If you are looking to become a buy-to-let investor, but haven’t yet purchased a property, they could also help to source a suitable home for your needs. And offer advice on matters such as mortgages, stamp duty and tax.

Research locations

There is little point in investing in an area with very low demand. As, naturally, you will have to work a lot harder to fill the home and generate a decent return. At the same time, already established tenant hotspots might be too competitive and hard to break into.

You want to pick out the up-and-coming locations – which, whether through regeneration, the arrival of new transport links, or a particular attraction to young professionals and the students (the biggest renting demographics), are about to become a renting hub.

In London, the rental market is fast-moving and ever-changing. A place that is hip one week might be too boring and mainstream the next.

Places like Kennington, Myatts Field, Limehouse, Canning Town, Herne Hill, Stepney and Furzedown might fly under the radar next to their more illustrious neighbours. But all have strong transport links, access to nightlife, nearby green space, restaurants, pubs and delis close at hand, and proximity to universities.

The latter is an important point, as the capital has a huge student population. Along with young professionals house sharing, this is likely to be your biggest market in London. So you may wish to consider investing somewhere with easy access to higher education establishments.

Equally, well-established rental hotspots such as Clapham, Brixton, Stockwell, Streatham, Tooting, Vauxhall, Clapton and Hackney have become very trendy and desirable for a reason. If you’re looking for guaranteed rental demand and a steady supply of rent, these places might be for you. Void periods are very unlikely, although initial investment might be slightly higher.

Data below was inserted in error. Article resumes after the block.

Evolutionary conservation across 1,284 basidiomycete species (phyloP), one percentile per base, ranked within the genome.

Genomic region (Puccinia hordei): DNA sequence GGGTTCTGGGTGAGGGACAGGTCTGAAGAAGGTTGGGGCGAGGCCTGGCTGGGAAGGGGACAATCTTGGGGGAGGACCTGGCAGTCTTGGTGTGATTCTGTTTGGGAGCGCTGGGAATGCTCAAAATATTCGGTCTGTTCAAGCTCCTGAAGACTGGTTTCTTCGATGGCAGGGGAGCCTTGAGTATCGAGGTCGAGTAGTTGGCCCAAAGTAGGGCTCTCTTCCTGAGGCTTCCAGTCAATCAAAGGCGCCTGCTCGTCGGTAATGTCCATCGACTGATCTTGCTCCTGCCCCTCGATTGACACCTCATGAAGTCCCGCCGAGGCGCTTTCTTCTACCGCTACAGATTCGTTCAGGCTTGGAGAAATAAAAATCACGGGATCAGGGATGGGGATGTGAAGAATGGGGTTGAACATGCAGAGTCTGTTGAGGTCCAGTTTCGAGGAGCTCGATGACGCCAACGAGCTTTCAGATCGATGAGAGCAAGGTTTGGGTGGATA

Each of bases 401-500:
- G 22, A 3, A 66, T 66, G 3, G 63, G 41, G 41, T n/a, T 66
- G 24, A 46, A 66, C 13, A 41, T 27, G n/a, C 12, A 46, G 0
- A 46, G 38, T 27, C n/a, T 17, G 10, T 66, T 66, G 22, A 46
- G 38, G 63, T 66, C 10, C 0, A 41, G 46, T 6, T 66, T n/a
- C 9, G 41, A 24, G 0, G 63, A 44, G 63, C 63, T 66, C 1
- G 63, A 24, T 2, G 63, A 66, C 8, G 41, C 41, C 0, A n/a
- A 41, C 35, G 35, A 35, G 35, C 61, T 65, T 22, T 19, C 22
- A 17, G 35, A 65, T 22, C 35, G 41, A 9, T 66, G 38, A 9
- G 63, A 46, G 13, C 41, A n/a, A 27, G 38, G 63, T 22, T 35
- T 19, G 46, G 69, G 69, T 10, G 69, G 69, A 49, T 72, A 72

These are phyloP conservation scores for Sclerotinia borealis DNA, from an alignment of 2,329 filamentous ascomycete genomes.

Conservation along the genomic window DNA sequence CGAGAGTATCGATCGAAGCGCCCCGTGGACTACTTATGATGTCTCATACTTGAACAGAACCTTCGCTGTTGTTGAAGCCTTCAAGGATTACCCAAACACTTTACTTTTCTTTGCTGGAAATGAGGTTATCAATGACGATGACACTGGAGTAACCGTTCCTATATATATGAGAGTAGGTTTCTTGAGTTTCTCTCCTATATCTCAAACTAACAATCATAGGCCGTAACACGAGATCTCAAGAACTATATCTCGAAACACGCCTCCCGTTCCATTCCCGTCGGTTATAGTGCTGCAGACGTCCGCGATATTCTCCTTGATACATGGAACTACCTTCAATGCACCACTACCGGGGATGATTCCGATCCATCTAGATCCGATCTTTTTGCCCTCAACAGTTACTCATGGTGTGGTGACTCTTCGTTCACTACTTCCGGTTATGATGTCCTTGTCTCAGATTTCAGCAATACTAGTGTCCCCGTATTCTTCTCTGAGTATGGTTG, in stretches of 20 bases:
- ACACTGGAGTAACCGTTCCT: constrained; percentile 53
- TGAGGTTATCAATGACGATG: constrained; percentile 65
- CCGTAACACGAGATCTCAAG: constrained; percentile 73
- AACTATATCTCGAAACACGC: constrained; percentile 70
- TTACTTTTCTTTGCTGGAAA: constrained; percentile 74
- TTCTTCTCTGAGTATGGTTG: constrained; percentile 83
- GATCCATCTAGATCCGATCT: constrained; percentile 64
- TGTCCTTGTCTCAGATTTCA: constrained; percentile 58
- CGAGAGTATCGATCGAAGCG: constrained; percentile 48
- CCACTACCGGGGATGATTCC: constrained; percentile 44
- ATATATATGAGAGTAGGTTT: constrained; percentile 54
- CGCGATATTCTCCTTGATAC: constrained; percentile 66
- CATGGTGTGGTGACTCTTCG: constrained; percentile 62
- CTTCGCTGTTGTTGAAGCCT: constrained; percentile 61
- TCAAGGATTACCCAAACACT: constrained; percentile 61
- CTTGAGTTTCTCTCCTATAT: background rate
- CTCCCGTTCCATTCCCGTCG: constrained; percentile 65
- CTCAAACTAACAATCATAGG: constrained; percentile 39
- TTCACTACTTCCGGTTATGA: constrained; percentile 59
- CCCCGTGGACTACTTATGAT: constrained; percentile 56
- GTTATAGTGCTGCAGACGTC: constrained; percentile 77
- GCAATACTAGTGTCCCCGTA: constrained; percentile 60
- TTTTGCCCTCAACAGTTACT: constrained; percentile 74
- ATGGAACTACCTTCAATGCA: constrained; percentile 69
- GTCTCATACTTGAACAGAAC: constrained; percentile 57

Capital gains, though, are likely to be greater if you ever come to sell in the future, as demand for homes in rental hotspots will be very high.

Consider your strategy

How many homes do you want? Do you just want a small portfolio of one or two properties or do you want something much larger?

Equally, do you want to invest as an individual or as a limited company? In the latter case, there are tax advantages to incorporating, but downsides too. There are pros and cons to investing as an individual, too.

Are you buying with a mortgage? If so, which type of mortgage? And will you self-manage or decide to use a letting agent?

There are a lot of things to get your head around before starting out as a buy-to-let investor, which is once again where the guiding hand of an experienced operator is vitally important.

Here at Atkinson McLeod, we operate in some of London’s biggest rental hotspots – and many of its up-and-coming ones, too. We have expert knowledge on what tenants are looking for, and what they’re not looking for. And we know the locations that are best to focus on.

About us

If you have any questions about selling, buying, letting or renting a home in the London area, we are here to help.

To find out more about our services and current operations, please get in touch with our expert team today. You can find out how much your home could be worth on the current market by requesting a free and instant online valuation here.

What are the first steps to becoming a buy-to-let investor?
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What are the first steps to becoming a buy-to-let investor?
Despite efforts to stall its growth in recent years, the buy-to-let sector is still the most popular way for people to invest in Britain’s private rented sector (PRS).
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Atkinson McLeod